An Oregon Juvenile Justice Saga Takes a Deadly Turn

“I’ve had time to prioritize my life and get a handle on my anger,” Donald Beckwith told John Kitzhaber.

Industrial shipyards on North Portland. (Brian Burk)

Donald A. Beckwith, once featured in a WW cover story on juvenile justice ("Spare the Jail, Spoil the Child?" May 7, 2014), was charged Sept. 15 with second-degree murder in the fatal shooting of LaSalle Jamal Shakier in North Portland on Sept. 9.

Beckwith, 31, says he will plead self-defense.

Beckwith, who was 24 and serving a sentence for a juvenile conviction when WW published its story, had petitioned then-Gov. John Kitzhaber for clemency after a series of juvenile convictions, including one for a drug house break-in in which he was shot.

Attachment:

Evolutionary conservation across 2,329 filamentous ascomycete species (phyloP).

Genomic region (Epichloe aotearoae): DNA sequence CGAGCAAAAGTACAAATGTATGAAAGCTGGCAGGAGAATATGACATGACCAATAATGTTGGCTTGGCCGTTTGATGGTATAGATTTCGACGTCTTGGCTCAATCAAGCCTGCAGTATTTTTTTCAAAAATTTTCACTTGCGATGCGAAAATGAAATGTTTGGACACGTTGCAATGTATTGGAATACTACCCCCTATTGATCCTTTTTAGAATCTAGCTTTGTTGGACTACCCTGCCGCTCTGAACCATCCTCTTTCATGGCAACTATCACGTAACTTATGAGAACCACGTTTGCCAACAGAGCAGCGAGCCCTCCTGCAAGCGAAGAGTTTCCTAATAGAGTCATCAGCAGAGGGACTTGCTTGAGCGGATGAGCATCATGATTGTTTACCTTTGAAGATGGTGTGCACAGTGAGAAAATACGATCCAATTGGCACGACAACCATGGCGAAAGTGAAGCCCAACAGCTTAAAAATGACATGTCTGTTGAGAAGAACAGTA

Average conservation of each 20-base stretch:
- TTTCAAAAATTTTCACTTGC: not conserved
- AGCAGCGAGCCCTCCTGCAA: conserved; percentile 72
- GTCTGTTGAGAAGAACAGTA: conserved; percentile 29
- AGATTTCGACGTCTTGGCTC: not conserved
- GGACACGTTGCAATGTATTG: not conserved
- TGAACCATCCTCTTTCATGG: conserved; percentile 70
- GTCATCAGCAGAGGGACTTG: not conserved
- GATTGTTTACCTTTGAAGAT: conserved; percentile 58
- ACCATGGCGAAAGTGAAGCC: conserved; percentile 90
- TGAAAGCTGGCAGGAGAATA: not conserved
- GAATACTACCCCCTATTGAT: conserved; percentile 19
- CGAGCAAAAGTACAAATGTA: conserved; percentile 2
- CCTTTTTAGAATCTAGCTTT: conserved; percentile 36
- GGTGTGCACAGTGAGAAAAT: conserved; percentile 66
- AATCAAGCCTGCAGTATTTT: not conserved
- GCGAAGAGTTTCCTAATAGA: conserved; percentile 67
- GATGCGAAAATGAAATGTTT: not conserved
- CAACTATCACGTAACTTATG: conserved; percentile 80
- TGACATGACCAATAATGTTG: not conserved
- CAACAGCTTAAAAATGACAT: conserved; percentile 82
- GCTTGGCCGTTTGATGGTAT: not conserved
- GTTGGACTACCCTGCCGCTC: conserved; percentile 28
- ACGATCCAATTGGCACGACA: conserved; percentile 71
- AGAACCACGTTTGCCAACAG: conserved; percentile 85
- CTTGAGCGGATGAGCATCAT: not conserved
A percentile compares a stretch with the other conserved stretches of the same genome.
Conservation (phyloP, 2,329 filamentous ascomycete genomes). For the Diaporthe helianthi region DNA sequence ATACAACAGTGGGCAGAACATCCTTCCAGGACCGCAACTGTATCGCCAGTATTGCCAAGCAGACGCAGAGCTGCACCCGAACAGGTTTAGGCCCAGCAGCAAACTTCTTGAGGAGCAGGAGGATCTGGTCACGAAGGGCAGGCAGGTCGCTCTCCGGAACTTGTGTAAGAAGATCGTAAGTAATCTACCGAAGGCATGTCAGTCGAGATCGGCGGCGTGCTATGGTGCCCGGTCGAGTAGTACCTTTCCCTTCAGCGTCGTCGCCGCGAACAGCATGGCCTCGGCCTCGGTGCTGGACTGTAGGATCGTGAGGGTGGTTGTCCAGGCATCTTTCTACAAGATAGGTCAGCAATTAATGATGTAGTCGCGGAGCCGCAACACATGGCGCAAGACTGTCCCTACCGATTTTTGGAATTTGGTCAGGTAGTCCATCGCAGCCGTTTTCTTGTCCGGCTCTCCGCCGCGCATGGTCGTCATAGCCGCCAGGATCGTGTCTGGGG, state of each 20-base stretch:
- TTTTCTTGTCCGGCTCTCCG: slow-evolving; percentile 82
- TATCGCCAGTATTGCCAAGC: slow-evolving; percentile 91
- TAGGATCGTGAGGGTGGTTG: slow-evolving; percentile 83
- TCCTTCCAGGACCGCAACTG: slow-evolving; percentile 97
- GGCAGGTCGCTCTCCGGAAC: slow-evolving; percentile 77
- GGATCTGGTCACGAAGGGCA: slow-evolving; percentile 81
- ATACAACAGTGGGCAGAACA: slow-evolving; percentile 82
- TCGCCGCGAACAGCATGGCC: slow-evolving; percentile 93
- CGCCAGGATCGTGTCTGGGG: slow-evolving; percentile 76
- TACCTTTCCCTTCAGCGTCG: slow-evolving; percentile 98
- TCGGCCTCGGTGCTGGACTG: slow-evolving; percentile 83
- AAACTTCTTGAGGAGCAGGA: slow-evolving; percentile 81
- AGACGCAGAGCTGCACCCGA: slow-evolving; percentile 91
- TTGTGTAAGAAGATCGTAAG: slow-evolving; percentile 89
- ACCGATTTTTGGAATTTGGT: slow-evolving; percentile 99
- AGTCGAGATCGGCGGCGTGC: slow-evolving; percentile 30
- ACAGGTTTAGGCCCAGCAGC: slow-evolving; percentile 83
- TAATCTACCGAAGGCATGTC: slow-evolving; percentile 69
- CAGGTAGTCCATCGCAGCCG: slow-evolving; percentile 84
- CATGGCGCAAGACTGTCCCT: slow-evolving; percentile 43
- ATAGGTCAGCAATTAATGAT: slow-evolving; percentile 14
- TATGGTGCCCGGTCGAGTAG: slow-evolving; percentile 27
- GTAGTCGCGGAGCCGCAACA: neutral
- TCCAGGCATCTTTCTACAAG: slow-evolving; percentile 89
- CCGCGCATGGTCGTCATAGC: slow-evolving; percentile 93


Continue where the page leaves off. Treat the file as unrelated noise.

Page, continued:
"I've had time to prioritize my life and get a handle on my anger," Beckwith told Kitzhaber in a letter at the time.

Kitzhaber did not grant clemency and Beckwith served his time, leaving Oregon State Penitentiary on Aug. 12, 2016. "His criminal history," WW wrote six years ago, "illustrates an essential conundrum of juvenile justice: When is it appropriate to put a kid behind bars?"

Read WW's full story on Beckwith here.

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